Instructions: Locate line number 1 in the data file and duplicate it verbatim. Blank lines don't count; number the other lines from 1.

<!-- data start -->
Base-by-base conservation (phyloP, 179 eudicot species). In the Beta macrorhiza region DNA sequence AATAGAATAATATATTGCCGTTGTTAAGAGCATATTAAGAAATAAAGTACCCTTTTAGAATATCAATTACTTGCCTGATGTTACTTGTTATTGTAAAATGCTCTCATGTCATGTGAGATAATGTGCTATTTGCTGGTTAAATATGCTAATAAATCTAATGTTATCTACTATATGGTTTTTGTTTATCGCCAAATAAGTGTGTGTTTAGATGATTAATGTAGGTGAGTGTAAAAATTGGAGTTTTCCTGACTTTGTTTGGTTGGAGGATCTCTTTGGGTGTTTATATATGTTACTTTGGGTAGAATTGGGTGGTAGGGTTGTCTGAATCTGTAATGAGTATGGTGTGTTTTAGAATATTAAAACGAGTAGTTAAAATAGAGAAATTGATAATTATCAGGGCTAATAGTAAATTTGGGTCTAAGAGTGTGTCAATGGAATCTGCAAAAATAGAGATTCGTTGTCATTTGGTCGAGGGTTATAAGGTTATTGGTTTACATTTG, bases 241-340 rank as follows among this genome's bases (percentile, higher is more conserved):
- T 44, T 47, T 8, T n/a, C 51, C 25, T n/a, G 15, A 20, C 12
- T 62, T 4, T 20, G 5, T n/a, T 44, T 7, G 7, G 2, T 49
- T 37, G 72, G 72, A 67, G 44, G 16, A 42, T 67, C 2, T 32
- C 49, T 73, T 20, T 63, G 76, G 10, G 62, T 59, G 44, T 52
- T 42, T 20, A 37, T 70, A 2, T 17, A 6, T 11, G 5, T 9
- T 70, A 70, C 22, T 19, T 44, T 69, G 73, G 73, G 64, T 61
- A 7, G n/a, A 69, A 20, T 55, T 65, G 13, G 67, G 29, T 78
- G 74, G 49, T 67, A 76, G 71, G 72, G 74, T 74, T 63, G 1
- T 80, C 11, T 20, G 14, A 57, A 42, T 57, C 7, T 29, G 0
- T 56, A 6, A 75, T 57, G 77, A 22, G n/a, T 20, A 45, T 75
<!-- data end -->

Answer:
Base-by-base conservation (phyloP, 179 eudicot species). In the Beta macrorhiza region DNA sequence AATAGAATAATATATTGCCGTTGTTAAGAGCATATTAAGAAATAAAGTACCCTTTTAGAATATCAATTACTTGCCTGATGTTACTTGTTATTGTAAAATGCTCTCATGTCATGTGAGATAATGTGCTATTTGCTGGTTAAATATGCTAATAAATCTAATGTTATCTACTATATGGTTTTTGTTTATCGCCAAATAAGTGTGTGTTTAGATGATTAATGTAGGTGAGTGTAAAAATTGGAGTTTTCCTGACTTTGTTTGGTTGGAGGATCTCTTTGGGTGTTTATATATGTTACTTTGGGTAGAATTGGGTGGTAGGGTTGTCTGAATCTGTAATGAGTATGGTGTGTTTTAGAATATTAAAACGAGTAGTTAAAATAGAGAAATTGATAATTATCAGGGCTAATAGTAAATTTGGGTCTAAGAGTGTGTCAATGGAATCTGCAAAAATAGAGATTCGTTGTCATTTGGTCGAGGGTTATAAGGTTATTGGTTTACATTTG, bases 241-340 rank as follows among this genome's bases (percentile, higher is more conserved):